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Cordyline, or ti, are common decorative plants that thrive outdoors in hardiness zones 9-12 but also make excellent houseplants. The name Cordyline originates from Greek; the word kordyle, meaning “club,” is a reference to the plant’s enlarged underground stems. Cordyline typically has leathery leaves shaped like a spear or lance with a variety of colors, including green, red, yellow, white, purple, and purplish-red. Caring for these plants indoors is simple and straightforward, but they must be kept warm, and they need a lot of light. If you plant them outside, do so in the spring.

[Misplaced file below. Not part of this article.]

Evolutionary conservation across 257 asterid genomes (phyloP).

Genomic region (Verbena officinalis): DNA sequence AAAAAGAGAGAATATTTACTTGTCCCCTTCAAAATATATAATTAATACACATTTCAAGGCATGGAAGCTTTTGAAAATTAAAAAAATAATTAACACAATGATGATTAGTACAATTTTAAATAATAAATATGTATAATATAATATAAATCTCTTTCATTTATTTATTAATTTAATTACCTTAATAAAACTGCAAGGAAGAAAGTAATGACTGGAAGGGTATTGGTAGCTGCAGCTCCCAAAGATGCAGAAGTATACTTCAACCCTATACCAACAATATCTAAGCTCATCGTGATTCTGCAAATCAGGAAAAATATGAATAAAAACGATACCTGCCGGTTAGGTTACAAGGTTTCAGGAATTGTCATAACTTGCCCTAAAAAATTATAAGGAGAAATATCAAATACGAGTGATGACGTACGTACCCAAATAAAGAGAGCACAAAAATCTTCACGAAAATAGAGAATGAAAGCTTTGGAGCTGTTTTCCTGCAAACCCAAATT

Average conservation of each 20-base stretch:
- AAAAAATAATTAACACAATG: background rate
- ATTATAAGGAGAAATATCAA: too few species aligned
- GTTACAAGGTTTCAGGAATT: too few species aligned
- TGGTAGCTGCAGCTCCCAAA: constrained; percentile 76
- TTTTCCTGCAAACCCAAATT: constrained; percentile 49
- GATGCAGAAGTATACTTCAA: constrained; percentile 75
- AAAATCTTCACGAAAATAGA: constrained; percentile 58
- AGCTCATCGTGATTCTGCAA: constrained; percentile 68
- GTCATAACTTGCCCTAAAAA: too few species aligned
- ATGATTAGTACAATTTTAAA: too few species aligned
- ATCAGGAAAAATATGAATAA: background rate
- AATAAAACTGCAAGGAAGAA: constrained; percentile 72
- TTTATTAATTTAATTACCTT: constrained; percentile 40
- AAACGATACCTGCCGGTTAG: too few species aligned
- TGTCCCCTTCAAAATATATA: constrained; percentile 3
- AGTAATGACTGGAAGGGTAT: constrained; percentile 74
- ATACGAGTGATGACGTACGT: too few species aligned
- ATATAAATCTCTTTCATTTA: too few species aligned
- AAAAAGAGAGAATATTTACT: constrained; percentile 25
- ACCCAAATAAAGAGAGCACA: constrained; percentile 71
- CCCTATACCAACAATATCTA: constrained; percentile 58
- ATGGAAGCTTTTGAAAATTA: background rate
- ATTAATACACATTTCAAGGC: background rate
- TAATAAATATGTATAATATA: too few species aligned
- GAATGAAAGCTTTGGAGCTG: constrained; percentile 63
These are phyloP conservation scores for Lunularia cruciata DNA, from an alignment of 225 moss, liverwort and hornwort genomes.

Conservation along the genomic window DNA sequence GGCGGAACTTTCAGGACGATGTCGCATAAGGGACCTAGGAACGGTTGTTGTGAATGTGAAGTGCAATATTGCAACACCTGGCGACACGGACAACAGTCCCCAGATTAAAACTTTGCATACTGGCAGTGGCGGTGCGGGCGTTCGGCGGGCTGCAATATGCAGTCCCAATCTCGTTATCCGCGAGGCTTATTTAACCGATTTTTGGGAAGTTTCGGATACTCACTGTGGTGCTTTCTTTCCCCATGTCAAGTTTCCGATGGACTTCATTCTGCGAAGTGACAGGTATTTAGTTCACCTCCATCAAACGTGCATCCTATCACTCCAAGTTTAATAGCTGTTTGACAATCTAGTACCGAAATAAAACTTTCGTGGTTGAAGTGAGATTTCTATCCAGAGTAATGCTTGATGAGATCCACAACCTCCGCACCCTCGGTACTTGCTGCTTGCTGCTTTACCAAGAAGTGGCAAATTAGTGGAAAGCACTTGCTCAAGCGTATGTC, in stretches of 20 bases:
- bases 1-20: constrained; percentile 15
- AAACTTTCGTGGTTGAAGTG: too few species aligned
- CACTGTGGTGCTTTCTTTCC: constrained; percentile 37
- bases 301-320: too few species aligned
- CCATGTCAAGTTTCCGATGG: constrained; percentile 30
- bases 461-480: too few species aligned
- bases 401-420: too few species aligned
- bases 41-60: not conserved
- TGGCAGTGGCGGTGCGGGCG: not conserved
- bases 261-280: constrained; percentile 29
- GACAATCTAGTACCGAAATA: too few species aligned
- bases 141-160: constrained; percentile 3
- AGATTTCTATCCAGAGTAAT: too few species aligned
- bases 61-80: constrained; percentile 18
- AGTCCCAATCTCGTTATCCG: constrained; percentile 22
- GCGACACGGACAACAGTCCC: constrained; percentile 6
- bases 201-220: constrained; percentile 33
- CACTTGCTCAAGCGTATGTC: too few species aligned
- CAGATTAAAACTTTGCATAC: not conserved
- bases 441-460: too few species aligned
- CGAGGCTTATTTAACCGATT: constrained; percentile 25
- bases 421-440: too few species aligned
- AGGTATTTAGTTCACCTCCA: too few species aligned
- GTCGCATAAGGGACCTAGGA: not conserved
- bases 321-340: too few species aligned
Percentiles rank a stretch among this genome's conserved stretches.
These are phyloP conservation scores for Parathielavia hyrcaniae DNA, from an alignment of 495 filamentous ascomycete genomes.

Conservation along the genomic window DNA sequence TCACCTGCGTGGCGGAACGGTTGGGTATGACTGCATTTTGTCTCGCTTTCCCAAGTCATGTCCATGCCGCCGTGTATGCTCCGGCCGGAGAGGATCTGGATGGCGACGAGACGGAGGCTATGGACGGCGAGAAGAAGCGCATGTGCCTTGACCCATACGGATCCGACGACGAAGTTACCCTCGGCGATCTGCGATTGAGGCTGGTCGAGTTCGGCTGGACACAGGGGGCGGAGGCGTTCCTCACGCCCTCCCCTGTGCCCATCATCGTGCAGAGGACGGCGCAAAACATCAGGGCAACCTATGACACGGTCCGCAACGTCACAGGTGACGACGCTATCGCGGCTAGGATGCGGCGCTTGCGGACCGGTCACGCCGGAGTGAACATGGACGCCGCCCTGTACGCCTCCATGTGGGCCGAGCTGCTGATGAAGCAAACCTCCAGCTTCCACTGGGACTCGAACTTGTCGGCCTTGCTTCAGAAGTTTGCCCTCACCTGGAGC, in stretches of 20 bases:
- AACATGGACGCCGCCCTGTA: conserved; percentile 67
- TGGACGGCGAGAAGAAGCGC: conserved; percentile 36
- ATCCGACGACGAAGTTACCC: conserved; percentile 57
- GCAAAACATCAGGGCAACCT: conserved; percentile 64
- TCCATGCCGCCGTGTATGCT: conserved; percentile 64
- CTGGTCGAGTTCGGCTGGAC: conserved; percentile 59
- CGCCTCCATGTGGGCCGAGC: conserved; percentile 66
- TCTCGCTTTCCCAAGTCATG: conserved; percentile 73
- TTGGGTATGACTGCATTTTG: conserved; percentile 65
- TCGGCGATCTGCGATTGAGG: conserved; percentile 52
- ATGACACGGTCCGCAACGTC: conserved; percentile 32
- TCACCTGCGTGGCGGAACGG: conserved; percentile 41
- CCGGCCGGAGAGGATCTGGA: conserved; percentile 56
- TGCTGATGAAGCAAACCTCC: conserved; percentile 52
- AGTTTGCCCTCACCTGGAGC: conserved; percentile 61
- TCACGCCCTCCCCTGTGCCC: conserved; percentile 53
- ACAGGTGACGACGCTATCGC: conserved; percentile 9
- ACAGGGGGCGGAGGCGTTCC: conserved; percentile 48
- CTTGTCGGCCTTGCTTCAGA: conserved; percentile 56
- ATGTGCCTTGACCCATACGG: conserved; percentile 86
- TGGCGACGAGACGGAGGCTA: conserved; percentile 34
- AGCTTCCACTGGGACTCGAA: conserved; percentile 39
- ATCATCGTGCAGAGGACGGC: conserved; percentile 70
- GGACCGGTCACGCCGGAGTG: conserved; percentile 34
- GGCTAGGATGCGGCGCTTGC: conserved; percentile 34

Some species in this group have fragrant flowers followed by berries. The moderate-growing plant will produce white, pink, or pale lavender flowers that are cup-shaped and sweet-smelling. They bloom in early summer and then small berries will appear after the flowers. It’s more typical for flowering to occur in outdoor varieties, but flowers can appear on houseplants.

Botanical Name Cordyline terminalis
Common Name Cordyline, Hawaiian ti plant
Plant Type Evergreen shrub
Mature Size 2-4 ft. tall and wide
Sun Exposure Full-sun, partial sun
Soil Type Well-draining
Soil pH Neutral to Acidic, 6-6.5
Bloom Time Summer
Flower Color White, pink, lavender
Hardiness Zones 9-12 (USDA)
Native Area Pacific Islands, Southeast Asia
Toxicity Non-toxic to humans, highly toxic to dogs and cats